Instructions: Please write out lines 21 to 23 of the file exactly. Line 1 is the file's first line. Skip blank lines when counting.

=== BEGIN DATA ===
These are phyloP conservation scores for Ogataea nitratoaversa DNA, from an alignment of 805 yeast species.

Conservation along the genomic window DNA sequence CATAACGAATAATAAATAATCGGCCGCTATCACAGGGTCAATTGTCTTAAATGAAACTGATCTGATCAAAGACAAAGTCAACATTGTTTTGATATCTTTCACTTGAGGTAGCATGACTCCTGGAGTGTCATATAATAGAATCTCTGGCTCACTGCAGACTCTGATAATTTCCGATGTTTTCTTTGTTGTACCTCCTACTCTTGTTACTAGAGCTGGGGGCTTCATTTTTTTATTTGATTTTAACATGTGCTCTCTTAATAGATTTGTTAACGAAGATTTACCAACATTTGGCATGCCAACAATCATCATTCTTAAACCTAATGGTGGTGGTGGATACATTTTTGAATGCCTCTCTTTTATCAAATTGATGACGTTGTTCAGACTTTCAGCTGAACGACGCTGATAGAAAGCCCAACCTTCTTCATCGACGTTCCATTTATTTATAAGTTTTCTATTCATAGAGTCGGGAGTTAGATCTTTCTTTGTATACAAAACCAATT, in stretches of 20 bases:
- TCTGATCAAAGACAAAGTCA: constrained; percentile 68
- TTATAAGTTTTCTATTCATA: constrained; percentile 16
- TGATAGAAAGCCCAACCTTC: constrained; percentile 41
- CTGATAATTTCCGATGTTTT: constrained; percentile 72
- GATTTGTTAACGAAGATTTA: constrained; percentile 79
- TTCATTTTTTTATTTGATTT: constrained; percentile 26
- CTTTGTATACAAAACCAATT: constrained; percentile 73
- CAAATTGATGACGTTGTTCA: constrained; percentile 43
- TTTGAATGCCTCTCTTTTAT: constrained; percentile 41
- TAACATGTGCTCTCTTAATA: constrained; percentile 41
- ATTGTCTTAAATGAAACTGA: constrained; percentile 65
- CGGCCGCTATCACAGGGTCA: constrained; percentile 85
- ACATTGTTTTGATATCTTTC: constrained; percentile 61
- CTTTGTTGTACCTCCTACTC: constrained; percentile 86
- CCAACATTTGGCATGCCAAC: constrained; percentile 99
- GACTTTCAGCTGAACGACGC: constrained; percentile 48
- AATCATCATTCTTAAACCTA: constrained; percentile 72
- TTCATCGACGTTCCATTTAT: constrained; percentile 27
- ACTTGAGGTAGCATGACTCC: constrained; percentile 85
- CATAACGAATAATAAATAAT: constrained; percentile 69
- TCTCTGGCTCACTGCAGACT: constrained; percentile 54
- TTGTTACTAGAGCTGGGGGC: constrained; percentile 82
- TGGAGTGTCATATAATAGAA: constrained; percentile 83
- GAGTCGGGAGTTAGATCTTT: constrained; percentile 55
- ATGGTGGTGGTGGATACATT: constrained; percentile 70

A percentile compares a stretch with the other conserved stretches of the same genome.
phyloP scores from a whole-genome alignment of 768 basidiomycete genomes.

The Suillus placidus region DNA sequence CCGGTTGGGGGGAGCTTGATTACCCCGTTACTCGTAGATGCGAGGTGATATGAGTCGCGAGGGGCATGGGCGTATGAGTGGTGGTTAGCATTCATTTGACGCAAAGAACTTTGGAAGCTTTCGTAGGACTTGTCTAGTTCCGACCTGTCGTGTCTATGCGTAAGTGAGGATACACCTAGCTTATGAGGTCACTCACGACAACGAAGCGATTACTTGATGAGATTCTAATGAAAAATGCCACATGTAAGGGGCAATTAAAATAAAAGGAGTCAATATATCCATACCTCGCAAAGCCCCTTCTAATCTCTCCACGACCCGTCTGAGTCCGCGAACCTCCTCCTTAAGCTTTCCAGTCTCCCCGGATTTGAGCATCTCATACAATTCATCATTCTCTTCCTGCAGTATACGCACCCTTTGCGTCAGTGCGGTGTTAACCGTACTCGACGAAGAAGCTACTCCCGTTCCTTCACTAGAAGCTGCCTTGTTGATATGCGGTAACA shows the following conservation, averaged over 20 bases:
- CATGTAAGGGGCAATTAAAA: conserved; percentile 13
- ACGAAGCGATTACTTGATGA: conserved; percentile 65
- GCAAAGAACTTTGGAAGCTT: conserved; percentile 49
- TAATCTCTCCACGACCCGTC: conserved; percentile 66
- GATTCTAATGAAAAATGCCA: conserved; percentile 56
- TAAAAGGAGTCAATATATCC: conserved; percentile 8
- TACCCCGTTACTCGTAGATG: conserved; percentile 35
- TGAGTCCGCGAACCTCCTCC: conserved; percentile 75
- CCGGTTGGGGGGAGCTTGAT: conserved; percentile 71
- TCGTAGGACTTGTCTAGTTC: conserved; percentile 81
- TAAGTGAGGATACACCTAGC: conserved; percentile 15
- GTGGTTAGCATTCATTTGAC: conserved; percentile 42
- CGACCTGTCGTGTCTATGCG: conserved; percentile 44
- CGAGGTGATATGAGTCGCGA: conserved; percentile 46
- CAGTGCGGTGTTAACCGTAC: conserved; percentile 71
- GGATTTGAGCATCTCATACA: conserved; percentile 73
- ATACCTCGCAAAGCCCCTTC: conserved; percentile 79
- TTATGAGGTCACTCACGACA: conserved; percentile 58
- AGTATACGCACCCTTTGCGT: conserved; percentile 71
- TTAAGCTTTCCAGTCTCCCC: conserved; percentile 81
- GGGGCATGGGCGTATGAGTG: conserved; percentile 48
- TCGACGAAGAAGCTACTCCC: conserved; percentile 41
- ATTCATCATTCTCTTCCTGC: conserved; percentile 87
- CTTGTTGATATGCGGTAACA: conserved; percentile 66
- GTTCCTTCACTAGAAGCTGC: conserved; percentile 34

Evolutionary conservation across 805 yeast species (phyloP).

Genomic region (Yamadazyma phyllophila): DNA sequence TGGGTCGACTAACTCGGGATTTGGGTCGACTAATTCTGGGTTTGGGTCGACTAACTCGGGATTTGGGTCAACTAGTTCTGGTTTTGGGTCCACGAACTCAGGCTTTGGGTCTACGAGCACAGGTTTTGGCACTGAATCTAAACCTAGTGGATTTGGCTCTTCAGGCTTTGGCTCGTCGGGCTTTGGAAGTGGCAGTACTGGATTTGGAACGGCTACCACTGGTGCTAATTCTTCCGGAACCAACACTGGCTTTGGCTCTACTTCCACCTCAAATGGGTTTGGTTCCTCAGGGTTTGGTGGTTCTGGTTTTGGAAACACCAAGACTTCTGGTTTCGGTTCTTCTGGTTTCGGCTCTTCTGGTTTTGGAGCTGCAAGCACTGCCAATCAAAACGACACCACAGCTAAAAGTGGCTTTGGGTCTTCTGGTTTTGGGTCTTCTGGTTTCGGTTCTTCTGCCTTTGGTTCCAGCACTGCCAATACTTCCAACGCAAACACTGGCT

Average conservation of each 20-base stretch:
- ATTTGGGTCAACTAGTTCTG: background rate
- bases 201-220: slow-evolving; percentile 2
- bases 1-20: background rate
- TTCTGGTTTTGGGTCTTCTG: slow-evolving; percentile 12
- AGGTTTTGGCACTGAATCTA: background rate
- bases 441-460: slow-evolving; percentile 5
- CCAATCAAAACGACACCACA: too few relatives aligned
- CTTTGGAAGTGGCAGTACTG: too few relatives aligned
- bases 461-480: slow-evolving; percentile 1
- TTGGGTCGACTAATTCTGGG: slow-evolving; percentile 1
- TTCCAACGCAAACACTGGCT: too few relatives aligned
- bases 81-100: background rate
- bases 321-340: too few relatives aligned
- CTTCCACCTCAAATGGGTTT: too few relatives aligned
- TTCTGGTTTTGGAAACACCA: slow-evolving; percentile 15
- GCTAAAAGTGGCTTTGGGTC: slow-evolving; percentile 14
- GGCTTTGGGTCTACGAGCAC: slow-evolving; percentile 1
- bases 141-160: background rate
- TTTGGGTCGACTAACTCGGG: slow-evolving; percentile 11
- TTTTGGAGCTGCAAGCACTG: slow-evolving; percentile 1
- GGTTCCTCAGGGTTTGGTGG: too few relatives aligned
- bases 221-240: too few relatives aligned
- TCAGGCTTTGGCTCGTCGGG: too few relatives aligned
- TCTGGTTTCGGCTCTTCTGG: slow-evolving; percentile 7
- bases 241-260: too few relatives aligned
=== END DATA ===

- ACTTGAGGTAGCATGACTCC: constrained; percentile 85
- CATAACGAATAATAAATAAT: constrained; percentile 69
- TCTCTGGCTCACTGCAGACT: constrained; percentile 54